Jay Inslee, the governor of Washington state, has scheduled a news conference for Wednesday at 10:15 a.m., at which, according to the Everett Herald, he is expected to “announce a ban on events and social gatherings attended by more than 250 people” as the area continues to battle COVID-19.
It is believed that an initial ban would impact Snohomish, King and Pierce counties.
Everett, the home of the WHL’s Silvertips, is the county seat and the largest city in Snohomish County. The WHL’s Seattle Thunderbirds play out of Kent, Wash., which is located in King County.
It will also affect the MSL’s Seattle Sounders, Major League Rugby’s Seattle Seawolves and XFL’s Seattle Dragons.
The Thunderbirds have three home games remaining — on Saturday (Vancouver), Tuesday (Spokane) and March 21 (Portland).
The Silvertips have one home game remaining, on March 20 against the Victoria Royals.
Later Tuesday, the Silvertips announced the cancellation of the Silvertips Radio Show “until further notice.” It was broadcast live from Sporty’s Beef & Brew, featuring play-by-play voice Mike Benton and appearances by players. Last night’s show was available via the Internet.
On Tuesday, Inslee said the banning of large gatherings, including sporting events, is under consideration.
“I would not be shocked if we have some more news on that in the next few days,” he said. “If we’re going to stop this epidemic, we need to look at what’s coming, not just what’s here today.”
As of Tuesday afternoon, the death toll in the state from COVID-19 had reached at least 23, with more than 190 confirmed cases. Inslee said he expects that number to grow rapidly.
On Monday evening, Patty Hayes, director of Public Health — Seattle & King County, had displayed a chart that features five levels of actions. Washington state already has moved through Level 2 and, Hayes said, “We are at the ready to institute the third level. Level 3 includes “involuntary isolation of those sick” and “involuntary quarantine of those who have interacted with those sick.”
Hayes added: “We haven’t had to do this because our public has been extremely compliant . . . But the health officer does have the authority to involuntarily isolate or quarantine individuals.”
Level 4 involves ordering the “cancellation of major public and large private gatherings,” which would appear to be where at least three counties now find themselves.
With less than two weeks remaining in its regular season and the playoffs scheduled to open on March 27, the WHL has announced a handful of operational changes in response to COVID-19.
It has ordered the “elimination of handshakes between teammates, opponents and officials,” while also impressing upon teams that players not share water bottles or towels.
The WHL also has asked all teams to “avoid direct contact with fans, including high-fives, handshakes, and autographing of items.”
The WHL’s statement didn’t make mention of whether it has looked at other options, such as playing games in empty arenas or even postponing/cancelling games.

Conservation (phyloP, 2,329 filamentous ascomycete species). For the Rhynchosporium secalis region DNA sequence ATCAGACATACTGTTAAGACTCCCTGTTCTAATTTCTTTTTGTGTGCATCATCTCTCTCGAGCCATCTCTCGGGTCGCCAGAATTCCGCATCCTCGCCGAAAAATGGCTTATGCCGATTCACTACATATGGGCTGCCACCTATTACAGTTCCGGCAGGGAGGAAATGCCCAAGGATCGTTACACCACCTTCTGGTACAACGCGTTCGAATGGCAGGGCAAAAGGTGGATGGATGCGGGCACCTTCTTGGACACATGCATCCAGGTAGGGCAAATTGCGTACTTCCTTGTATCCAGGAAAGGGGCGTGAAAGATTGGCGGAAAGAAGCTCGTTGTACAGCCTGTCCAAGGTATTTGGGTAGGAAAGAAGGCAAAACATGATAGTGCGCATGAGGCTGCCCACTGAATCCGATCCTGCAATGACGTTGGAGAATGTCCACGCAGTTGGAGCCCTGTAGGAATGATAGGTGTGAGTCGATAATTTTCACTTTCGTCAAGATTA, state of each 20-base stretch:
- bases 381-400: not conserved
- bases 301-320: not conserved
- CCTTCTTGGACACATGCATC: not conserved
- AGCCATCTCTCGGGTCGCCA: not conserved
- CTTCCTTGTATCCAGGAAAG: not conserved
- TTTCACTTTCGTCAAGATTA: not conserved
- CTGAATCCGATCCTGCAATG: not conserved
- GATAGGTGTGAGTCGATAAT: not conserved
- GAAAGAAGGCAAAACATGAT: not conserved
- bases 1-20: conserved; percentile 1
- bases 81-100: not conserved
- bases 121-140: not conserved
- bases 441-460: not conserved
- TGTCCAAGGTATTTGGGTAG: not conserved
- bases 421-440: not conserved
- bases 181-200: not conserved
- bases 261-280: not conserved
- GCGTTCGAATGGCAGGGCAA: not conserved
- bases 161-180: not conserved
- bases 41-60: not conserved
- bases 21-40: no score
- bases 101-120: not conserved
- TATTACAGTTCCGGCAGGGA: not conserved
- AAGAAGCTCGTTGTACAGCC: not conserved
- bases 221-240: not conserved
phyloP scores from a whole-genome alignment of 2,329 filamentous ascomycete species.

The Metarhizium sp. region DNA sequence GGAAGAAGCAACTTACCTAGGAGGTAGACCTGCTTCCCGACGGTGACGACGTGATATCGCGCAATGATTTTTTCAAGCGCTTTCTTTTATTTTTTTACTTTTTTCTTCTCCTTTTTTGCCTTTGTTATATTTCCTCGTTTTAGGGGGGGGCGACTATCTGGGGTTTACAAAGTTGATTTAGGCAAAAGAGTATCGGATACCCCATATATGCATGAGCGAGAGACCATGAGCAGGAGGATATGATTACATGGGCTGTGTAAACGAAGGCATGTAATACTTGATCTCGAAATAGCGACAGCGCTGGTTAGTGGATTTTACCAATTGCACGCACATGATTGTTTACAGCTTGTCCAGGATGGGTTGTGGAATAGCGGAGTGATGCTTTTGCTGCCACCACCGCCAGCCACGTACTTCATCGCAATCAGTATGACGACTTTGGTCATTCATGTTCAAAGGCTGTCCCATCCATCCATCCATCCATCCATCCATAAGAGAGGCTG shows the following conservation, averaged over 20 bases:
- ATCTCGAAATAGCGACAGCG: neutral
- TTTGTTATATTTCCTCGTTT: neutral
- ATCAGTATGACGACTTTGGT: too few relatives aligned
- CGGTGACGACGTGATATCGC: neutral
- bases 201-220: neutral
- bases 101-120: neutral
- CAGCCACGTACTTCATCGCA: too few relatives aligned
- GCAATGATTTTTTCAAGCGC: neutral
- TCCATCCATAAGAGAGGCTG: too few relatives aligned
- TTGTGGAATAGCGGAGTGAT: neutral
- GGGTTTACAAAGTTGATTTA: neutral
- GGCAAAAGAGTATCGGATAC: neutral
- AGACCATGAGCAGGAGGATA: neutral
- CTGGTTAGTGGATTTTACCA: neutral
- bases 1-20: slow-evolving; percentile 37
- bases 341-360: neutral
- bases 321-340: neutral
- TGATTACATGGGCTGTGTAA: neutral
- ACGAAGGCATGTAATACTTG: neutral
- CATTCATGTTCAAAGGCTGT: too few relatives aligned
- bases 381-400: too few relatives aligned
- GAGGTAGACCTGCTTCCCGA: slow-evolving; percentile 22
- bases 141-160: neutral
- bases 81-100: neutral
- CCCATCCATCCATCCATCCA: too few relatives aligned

While the Edmonton Oil Kings and Medicine Hat Tigers, for two, have said they will abide by the WHL’s request, Saskatoon radio station CKOM reported that the Blades “aren’t putting limitations on fans.”
The station reported that “Tyler Wawryk, director of business operations with the Blades, told 650 CKOM the team isn’t planning on following the recommendations, and autograph sessions will continue as scheduled.”
In Everett, the Northwest Athletic Conference announced that its men’s and women’s basketball championships are moving from Everett Community College to Clackamas CC in Oregon City, Ore., and Linn-Benton CC in Albany, Ore. . . . The tournaments were to have been played last weekend at Everett CC and, in fact, three women’s games were played on Thursday before the campus was shut down because of coronavirus concerns. A student from Everett CC later tested positive. The campus received a thorough cleaning and reopened on Monday.
Meanwhile, on Vancouver Island, the start of a junior B playoff series between the Oceanside Generals and Campbell River Storm of the Vancouver Island Junior Hockey League has been postponed. The North Division final was to have started Tuesday night in Parksville, but BC Hockey said several Campbell River players are self-isolating with flu-like symptoms. . . . Gerry Bickerton, the Generals’ president, told Nanaimo NewsNOW that his team is healthy. “Hockey-wise it’s frustrating but public safety-wise this has to be done,” Bickerton said. “With what’s happening right now, BC Hockey went and did their questioning and they’ve made their decision.” . . . It is hoped that the series now will begin Saturday in Parksville. . . . Alex Rawnsley’s story is right here. . . . As of Tuesday night, there hadn’t yet been a positive test for coronavirus on Vancouver Island.
Ken Campbell of The Hockey News reported via Twitter on Tuesday that the Los Angeles Kings “have banned their scouts from plane travel because of the COVID-19 virus. If they can’t drive to the game, they’re not to go.” . . . Campbell followed that up with: “Buffalo Sabres scouts are still flying, but not to Europe. They’ve also told their scouts that if they feel uncomfortable about flying, they don’t have to fly.”
Some of Tuesday’s other developments . . .